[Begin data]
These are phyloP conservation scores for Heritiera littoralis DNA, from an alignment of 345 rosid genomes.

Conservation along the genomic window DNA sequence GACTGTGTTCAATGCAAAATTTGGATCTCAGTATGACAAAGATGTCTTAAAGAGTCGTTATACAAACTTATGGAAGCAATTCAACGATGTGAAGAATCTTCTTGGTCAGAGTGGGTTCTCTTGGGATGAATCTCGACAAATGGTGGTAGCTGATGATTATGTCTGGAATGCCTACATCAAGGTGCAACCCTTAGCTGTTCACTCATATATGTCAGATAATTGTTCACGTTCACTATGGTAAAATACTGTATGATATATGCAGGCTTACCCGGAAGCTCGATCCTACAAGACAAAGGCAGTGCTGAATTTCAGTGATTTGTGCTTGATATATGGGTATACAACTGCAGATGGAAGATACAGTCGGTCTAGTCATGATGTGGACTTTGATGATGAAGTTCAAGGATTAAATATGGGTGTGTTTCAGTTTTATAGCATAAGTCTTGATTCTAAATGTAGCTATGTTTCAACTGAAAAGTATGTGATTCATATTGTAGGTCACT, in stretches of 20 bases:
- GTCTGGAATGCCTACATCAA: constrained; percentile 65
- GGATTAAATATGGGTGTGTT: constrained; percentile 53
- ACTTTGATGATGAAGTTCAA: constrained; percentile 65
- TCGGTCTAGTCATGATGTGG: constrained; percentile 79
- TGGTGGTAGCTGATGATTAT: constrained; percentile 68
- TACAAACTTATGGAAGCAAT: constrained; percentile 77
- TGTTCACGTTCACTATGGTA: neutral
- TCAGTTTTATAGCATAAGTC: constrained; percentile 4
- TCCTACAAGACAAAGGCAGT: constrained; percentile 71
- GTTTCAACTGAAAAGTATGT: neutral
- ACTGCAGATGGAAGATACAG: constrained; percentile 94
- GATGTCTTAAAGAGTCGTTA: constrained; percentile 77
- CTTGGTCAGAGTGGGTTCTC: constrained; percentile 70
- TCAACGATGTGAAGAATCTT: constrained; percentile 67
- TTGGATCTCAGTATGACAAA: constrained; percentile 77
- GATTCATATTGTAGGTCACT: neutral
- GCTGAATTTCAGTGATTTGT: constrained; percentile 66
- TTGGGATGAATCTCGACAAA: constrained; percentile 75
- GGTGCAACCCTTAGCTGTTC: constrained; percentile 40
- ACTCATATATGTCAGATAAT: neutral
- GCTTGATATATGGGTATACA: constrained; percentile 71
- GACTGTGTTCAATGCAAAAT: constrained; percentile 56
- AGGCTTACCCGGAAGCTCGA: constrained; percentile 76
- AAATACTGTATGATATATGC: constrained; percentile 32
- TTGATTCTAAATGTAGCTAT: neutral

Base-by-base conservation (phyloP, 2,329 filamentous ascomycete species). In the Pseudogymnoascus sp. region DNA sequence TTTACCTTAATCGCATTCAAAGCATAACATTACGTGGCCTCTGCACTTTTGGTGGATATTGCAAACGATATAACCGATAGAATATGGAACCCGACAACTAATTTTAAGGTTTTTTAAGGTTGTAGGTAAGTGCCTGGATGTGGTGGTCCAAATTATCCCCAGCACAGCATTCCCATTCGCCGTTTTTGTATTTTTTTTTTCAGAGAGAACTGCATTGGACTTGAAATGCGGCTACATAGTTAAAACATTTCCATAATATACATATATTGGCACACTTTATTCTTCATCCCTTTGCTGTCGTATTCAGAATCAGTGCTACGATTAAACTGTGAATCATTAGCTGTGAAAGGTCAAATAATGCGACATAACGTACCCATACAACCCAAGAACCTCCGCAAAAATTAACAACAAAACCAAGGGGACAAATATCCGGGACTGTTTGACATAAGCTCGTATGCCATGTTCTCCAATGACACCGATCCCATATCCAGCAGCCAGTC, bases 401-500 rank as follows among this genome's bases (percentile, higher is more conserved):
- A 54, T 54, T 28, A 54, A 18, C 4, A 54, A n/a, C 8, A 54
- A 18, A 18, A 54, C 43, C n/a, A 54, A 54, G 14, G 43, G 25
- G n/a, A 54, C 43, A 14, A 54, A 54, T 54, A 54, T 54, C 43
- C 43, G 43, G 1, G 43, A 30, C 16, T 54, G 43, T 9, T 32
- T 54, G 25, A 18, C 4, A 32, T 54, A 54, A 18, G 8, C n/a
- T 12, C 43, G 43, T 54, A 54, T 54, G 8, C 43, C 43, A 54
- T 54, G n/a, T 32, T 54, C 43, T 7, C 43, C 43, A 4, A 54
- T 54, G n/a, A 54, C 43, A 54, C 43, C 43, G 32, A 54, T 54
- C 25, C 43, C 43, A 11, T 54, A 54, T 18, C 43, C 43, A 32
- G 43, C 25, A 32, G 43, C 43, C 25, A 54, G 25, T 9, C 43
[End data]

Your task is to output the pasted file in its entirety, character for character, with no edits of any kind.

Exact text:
These are phyloP conservation scores for Heritiera littoralis DNA, from an alignment of 345 rosid genomes.

Conservation along the genomic window DNA sequence GACTGTGTTCAATGCAAAATTTGGATCTCAGTATGACAAAGATGTCTTAAAGAGTCGTTATACAAACTTATGGAAGCAATTCAACGATGTGAAGAATCTTCTTGGTCAGAGTGGGTTCTCTTGGGATGAATCTCGACAAATGGTGGTAGCTGATGATTATGTCTGGAATGCCTACATCAAGGTGCAACCCTTAGCTGTTCACTCATATATGTCAGATAATTGTTCACGTTCACTATGGTAAAATACTGTATGATATATGCAGGCTTACCCGGAAGCTCGATCCTACAAGACAAAGGCAGTGCTGAATTTCAGTGATTTGTGCTTGATATATGGGTATACAACTGCAGATGGAAGATACAGTCGGTCTAGTCATGATGTGGACTTTGATGATGAAGTTCAAGGATTAAATATGGGTGTGTTTCAGTTTTATAGCATAAGTCTTGATTCTAAATGTAGCTATGTTTCAACTGAAAAGTATGTGATTCATATTGTAGGTCACT, in stretches of 20 bases:
- GTCTGGAATGCCTACATCAA: constrained; percentile 65
- GGATTAAATATGGGTGTGTT: constrained; percentile 53
- ACTTTGATGATGAAGTTCAA: constrained; percentile 65
- TCGGTCTAGTCATGATGTGG: constrained; percentile 79
- TGGTGGTAGCTGATGATTAT: constrained; percentile 68
- TACAAACTTATGGAAGCAAT: constrained; percentile 77
- TGTTCACGTTCACTATGGTA: neutral
- TCAGTTTTATAGCATAAGTC: constrained; percentile 4
- TCCTACAAGACAAAGGCAGT: constrained; percentile 71
- GTTTCAACTGAAAAGTATGT: neutral
- ACTGCAGATGGAAGATACAG: constrained; percentile 94
- GATGTCTTAAAGAGTCGTTA: constrained; percentile 77
- CTTGGTCAGAGTGGGTTCTC: constrained; percentile 70
- TCAACGATGTGAAGAATCTT: constrained; percentile 67
- TTGGATCTCAGTATGACAAA: constrained; percentile 77
- GATTCATATTGTAGGTCACT: neutral
- GCTGAATTTCAGTGATTTGT: constrained; percentile 66
- TTGGGATGAATCTCGACAAA: constrained; percentile 75
- GGTGCAACCCTTAGCTGTTC: constrained; percentile 40
- ACTCATATATGTCAGATAAT: neutral
- GCTTGATATATGGGTATACA: constrained; percentile 71
- GACTGTGTTCAATGCAAAAT: constrained; percentile 56
- AGGCTTACCCGGAAGCTCGA: constrained; percentile 76
- AAATACTGTATGATATATGC: constrained; percentile 32
- TTGATTCTAAATGTAGCTAT: neutral

Base-by-base conservation (phyloP, 2,329 filamentous ascomycete species). In the Pseudogymnoascus sp. region DNA sequence TTTACCTTAATCGCATTCAAAGCATAACATTACGTGGCCTCTGCACTTTTGGTGGATATTGCAAACGATATAACCGATAGAATATGGAACCCGACAACTAATTTTAAGGTTTTTTAAGGTTGTAGGTAAGTGCCTGGATGTGGTGGTCCAAATTATCCCCAGCACAGCATTCCCATTCGCCGTTTTTGTATTTTTTTTTTCAGAGAGAACTGCATTGGACTTGAAATGCGGCTACATAGTTAAAACATTTCCATAATATACATATATTGGCACACTTTATTCTTCATCCCTTTGCTGTCGTATTCAGAATCAGTGCTACGATTAAACTGTGAATCATTAGCTGTGAAAGGTCAAATAATGCGACATAACGTACCCATACAACCCAAGAACCTCCGCAAAAATTAACAACAAAACCAAGGGGACAAATATCCGGGACTGTTTGACATAAGCTCGTATGCCATGTTCTCCAATGACACCGATCCCATATCCAGCAGCCAGTC, bases 401-500 rank as follows among this genome's bases (percentile, higher is more conserved):
- A 54, T 54, T 28, A 54, A 18, C 4, A 54, A n/a, C 8, A 54
- A 18, A 18, A 54, C 43, C n/a, A 54, A 54, G 14, G 43, G 25
- G n/a, A 54, C 43, A 14, A 54, A 54, T 54, A 54, T 54, C 43
- C 43, G 43, G 1, G 43, A 30, C 16, T 54, G 43, T 9, T 32
- T 54, G 25, A 18, C 4, A 32, T 54, A 54, A 18, G 8, C n/a
- T 12, C 43, G 43, T 54, A 54, T 54, G 8, C 43, C 43, A 54
- T 54, G n/a, T 32, T 54, C 43, T 7, C 43, C 43, A 4, A 54
- T 54, G n/a, A 54, C 43, A 54, C 43, C 43, G 32, A 54, T 54
- C 25, C 43, C 43, A 11, T 54, A 54, T 18, C 43, C 43, A 32
- G 43, C 25, A 32, G 43, C 43, C 25, A 54, G 25, T 9, C 43